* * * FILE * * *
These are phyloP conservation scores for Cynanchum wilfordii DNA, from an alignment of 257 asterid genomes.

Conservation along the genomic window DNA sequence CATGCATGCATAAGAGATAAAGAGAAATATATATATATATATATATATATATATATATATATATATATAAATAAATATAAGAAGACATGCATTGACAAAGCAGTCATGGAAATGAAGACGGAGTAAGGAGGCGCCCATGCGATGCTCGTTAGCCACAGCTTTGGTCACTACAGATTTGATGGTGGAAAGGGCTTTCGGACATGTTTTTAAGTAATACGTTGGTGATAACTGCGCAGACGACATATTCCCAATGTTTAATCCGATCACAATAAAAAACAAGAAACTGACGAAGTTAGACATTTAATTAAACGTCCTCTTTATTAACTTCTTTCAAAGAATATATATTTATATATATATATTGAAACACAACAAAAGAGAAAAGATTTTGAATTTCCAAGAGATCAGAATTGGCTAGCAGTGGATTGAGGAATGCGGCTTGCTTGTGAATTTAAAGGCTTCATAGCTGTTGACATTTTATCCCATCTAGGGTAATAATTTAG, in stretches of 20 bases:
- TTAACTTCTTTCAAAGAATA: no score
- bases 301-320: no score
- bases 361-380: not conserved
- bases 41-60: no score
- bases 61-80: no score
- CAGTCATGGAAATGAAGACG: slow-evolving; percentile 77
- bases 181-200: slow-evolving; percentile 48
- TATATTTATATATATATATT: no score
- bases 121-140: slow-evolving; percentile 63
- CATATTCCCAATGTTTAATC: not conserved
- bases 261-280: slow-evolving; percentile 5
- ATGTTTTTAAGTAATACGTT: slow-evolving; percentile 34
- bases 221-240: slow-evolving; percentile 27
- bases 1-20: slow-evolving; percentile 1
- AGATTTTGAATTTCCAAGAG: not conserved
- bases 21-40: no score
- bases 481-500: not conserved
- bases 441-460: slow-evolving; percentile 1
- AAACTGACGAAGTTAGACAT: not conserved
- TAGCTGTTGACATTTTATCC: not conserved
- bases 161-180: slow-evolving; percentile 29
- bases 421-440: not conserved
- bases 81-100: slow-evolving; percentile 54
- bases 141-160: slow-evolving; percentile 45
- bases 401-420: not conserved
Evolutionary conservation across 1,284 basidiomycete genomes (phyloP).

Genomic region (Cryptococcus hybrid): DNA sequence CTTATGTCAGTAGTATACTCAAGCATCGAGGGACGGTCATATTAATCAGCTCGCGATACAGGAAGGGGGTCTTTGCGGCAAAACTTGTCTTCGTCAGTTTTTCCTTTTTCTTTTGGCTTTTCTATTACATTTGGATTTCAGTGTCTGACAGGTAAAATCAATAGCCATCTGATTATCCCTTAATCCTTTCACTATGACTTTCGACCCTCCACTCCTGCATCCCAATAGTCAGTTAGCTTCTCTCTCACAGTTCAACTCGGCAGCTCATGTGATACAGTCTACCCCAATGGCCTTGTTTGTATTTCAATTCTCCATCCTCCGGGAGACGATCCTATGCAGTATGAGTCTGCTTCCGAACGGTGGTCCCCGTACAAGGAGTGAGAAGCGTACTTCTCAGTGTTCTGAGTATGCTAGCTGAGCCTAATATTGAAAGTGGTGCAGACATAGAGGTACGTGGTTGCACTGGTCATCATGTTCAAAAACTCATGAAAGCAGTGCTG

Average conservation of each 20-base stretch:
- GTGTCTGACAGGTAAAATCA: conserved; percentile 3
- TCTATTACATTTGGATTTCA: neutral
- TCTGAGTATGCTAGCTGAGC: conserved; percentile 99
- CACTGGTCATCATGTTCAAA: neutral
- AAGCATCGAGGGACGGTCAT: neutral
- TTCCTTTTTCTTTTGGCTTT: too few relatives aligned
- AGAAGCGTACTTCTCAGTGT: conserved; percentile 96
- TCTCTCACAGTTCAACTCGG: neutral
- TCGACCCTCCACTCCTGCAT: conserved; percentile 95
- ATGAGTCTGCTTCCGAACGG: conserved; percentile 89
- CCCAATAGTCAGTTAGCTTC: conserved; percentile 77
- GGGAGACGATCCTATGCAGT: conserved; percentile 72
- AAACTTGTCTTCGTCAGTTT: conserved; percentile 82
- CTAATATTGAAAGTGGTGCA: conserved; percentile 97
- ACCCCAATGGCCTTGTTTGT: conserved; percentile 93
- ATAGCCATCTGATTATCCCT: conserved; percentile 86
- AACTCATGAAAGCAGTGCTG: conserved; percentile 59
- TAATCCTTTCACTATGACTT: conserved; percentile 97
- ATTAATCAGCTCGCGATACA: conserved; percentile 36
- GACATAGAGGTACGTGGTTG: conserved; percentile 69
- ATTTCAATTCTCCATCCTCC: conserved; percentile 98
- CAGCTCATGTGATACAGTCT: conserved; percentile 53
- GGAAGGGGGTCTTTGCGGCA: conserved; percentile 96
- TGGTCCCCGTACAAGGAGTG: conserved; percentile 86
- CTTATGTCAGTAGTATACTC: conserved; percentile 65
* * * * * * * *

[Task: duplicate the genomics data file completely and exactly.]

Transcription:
These are phyloP conservation scores for Cynanchum wilfordii DNA, from an alignment of 257 asterid genomes.

Conservation along the genomic window DNA sequence CATGCATGCATAAGAGATAAAGAGAAATATATATATATATATATATATATATATATATATATATATATAAATAAATATAAGAAGACATGCATTGACAAAGCAGTCATGGAAATGAAGACGGAGTAAGGAGGCGCCCATGCGATGCTCGTTAGCCACAGCTTTGGTCACTACAGATTTGATGGTGGAAAGGGCTTTCGGACATGTTTTTAAGTAATACGTTGGTGATAACTGCGCAGACGACATATTCCCAATGTTTAATCCGATCACAATAAAAAACAAGAAACTGACGAAGTTAGACATTTAATTAAACGTCCTCTTTATTAACTTCTTTCAAAGAATATATATTTATATATATATATTGAAACACAACAAAAGAGAAAAGATTTTGAATTTCCAAGAGATCAGAATTGGCTAGCAGTGGATTGAGGAATGCGGCTTGCTTGTGAATTTAAAGGCTTCATAGCTGTTGACATTTTATCCCATCTAGGGTAATAATTTAG, in stretches of 20 bases:
- TTAACTTCTTTCAAAGAATA: no score
- bases 301-320: no score
- bases 361-380: not conserved
- bases 41-60: no score
- bases 61-80: no score
- CAGTCATGGAAATGAAGACG: slow-evolving; percentile 77
- bases 181-200: slow-evolving; percentile 48
- TATATTTATATATATATATT: no score
- bases 121-140: slow-evolving; percentile 63
- CATATTCCCAATGTTTAATC: not conserved
- bases 261-280: slow-evolving; percentile 5
- ATGTTTTTAAGTAATACGTT: slow-evolving; percentile 34
- bases 221-240: slow-evolving; percentile 27
- bases 1-20: slow-evolving; percentile 1
- AGATTTTGAATTTCCAAGAG: not conserved
- bases 21-40: no score
- bases 481-500: not conserved
- bases 441-460: slow-evolving; percentile 1
- AAACTGACGAAGTTAGACAT: not conserved
- TAGCTGTTGACATTTTATCC: not conserved
- bases 161-180: slow-evolving; percentile 29
- bases 421-440: not conserved
- bases 81-100: slow-evolving; percentile 54
- bases 141-160: slow-evolving; percentile 45
- bases 401-420: not conserved
Evolutionary conservation across 1,284 basidiomycete genomes (phyloP).

Genomic region (Cryptococcus hybrid): DNA sequence CTTATGTCAGTAGTATACTCAAGCATCGAGGGACGGTCATATTAATCAGCTCGCGATACAGGAAGGGGGTCTTTGCGGCAAAACTTGTCTTCGTCAGTTTTTCCTTTTTCTTTTGGCTTTTCTATTACATTTGGATTTCAGTGTCTGACAGGTAAAATCAATAGCCATCTGATTATCCCTTAATCCTTTCACTATGACTTTCGACCCTCCACTCCTGCATCCCAATAGTCAGTTAGCTTCTCTCTCACAGTTCAACTCGGCAGCTCATGTGATACAGTCTACCCCAATGGCCTTGTTTGTATTTCAATTCTCCATCCTCCGGGAGACGATCCTATGCAGTATGAGTCTGCTTCCGAACGGTGGTCCCCGTACAAGGAGTGAGAAGCGTACTTCTCAGTGTTCTGAGTATGCTAGCTGAGCCTAATATTGAAAGTGGTGCAGACATAGAGGTACGTGGTTGCACTGGTCATCATGTTCAAAAACTCATGAAAGCAGTGCTG

Average conservation of each 20-base stretch:
- GTGTCTGACAGGTAAAATCA: conserved; percentile 3
- TCTATTACATTTGGATTTCA: neutral
- TCTGAGTATGCTAGCTGAGC: conserved; percentile 99
- CACTGGTCATCATGTTCAAA: neutral
- AAGCATCGAGGGACGGTCAT: neutral
- TTCCTTTTTCTTTTGGCTTT: too few relatives aligned
- AGAAGCGTACTTCTCAGTGT: conserved; percentile 96
- TCTCTCACAGTTCAACTCGG: neutral
- TCGACCCTCCACTCCTGCAT: conserved; percentile 95
- ATGAGTCTGCTTCCGAACGG: conserved; percentile 89
- CCCAATAGTCAGTTAGCTTC: conserved; percentile 77
- GGGAGACGATCCTATGCAGT: conserved; percentile 72
- AAACTTGTCTTCGTCAGTTT: conserved; percentile 82
- CTAATATTGAAAGTGGTGCA: conserved; percentile 97
- ACCCCAATGGCCTTGTTTGT: conserved; percentile 93
- ATAGCCATCTGATTATCCCT: conserved; percentile 86
- AACTCATGAAAGCAGTGCTG: conserved; percentile 59
- TAATCCTTTCACTATGACTT: conserved; percentile 97
- ATTAATCAGCTCGCGATACA: conserved; percentile 36
- GACATAGAGGTACGTGGTTG: conserved; percentile 69
- ATTTCAATTCTCCATCCTCC: conserved; percentile 98
- CAGCTCATGTGATACAGTCT: conserved; percentile 53
- GGAAGGGGGTCTTTGCGGCA: conserved; percentile 96
- TGGTCCCCGTACAAGGAGTG: conserved; percentile 86
- CTTATGTCAGTAGTATACTC: conserved; percentile 65